As fans of the Netflix docuseries Tiger King will know, her long-standing legal feud with Joe Exotic (AKA Joseph Maldonado-Passage, né Shreibvogel) over his violation of the Big Cat Rescue trademark resulted in a million dollar settlement in her favor. But for the most part Exotic managed to dodge paying Baskin through a series of illegal property transfers that temporarily protected his animal park from seizure.

Now that Exotic is in prison for attempting to have Baskin murdered—along with illegal animal trafficking and several violations of the Endangered Species Act—a judge has finally ruled that the park is hers, and she will be taking over ownership of the 16-acre property later this year. But Jeff Lowe—the park's current owner and the personification of a mid-life crisis—insists that there are no hard feelings, saying, "She deserves this property."

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Why Does Megan Thee Stallion and Nicki Minaj’s "Hot Girl Summer" Need Ty Dolla $ign?

Stallion and Minaj have unleashed another heat wave at the tail end of an already very hot season.

Summer's not over yet, because Nicki Minaj and Megan Thee Stallion just dropped one of the best songs of the season.

Their "Hot Girl Summer" is electric, hard-hitting, and poised to take dance clubs by storm.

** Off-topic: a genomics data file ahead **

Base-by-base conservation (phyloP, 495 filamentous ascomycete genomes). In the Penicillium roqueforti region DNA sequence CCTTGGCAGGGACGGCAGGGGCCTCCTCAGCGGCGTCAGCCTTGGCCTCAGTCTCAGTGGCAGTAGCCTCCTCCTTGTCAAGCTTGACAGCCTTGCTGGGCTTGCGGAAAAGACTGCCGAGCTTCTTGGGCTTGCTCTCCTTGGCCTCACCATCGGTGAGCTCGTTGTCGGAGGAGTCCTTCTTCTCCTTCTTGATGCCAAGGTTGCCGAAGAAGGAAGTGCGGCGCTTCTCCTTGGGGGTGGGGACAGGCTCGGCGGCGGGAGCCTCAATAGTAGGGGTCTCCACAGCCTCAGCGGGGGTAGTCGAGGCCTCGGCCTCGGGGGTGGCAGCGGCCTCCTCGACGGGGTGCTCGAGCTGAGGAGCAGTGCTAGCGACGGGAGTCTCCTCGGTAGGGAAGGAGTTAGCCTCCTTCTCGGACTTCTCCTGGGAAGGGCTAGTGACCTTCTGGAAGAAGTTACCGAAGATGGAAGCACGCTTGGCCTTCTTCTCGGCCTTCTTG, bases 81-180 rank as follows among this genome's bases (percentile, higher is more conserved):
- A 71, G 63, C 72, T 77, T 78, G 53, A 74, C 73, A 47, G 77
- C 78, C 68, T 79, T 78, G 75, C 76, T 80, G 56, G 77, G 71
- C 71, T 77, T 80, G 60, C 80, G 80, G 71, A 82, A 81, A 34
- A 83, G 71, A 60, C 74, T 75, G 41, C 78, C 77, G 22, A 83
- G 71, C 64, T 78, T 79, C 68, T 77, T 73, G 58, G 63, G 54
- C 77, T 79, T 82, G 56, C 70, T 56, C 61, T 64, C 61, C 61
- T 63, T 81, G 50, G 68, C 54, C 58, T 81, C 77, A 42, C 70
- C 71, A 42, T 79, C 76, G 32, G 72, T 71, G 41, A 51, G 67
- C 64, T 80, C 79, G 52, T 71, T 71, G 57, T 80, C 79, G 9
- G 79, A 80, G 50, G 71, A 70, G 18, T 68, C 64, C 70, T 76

Megan Thee Stallion - Hot Girl Summer ft. Nicki Minaj & Ty Dolla $ign

The term "hot girl summer," as most of us know, rose to prominence thanks to Megan Thee Stallion and her first album, Fever. The album's cover art featured the phrase, "She's thee HOT GIRL and she's bringing THEE HEAT." Almost immediately, the term became an Internet meme, and everyone was suddenly having a "hot girl summer" (or failing miserably).

Stallion later clarified that "hot girl summer" isn't only about looking good—it's about confidence. "It's about women and men being unapologetically them, just having a good-ass time, hyping up their friends, doing you," she said.

With Minaj's help, "Hot Girl Summer" comes to fiery life on the Juicy J-produced track, which samples City Girl on the bassline. There's only one thing out of place on the otherwise seamless track, and that's Ty Dolla $ign's feature. While he has a sultry voice, and the chorus provides a smooth contrast against the more aggressive verses, he still takes away from a song that might've been more impactful as a collaboration between Megan and Nicki, two of rap's strongest female forces.

Stallion can sing, after all, and could've held up the chorus by herself. Just little reverb and some harmonies could've helped it hit the dreamy sweet spot that Ty Dolla $ign's feature tries to reach. Ty's feature isn't a problem, precisely, but it does take the spotlight away from the main players on the track, and overall, he feels like a third wheel. Still, Minaj and Stallion have no trouble pulling their weight, and by the end it's clear that they're fully in control of this rodeo. They've created an anthem that, while explicitly (very explicitly) about heterosexual love, will serve as an anthem for anybody trying to rally a few more times before the summer ends.

Minaj is an interesting choice for one of the track's featured artists. After all, Minaj has faced a fair amount of controversy recently, but this song could be enough to propel her back onto her throne. Either way, Stallion's sending a clear message through these soundwaves: Summer's far from over, and there's plenty of hot girl energy to go around.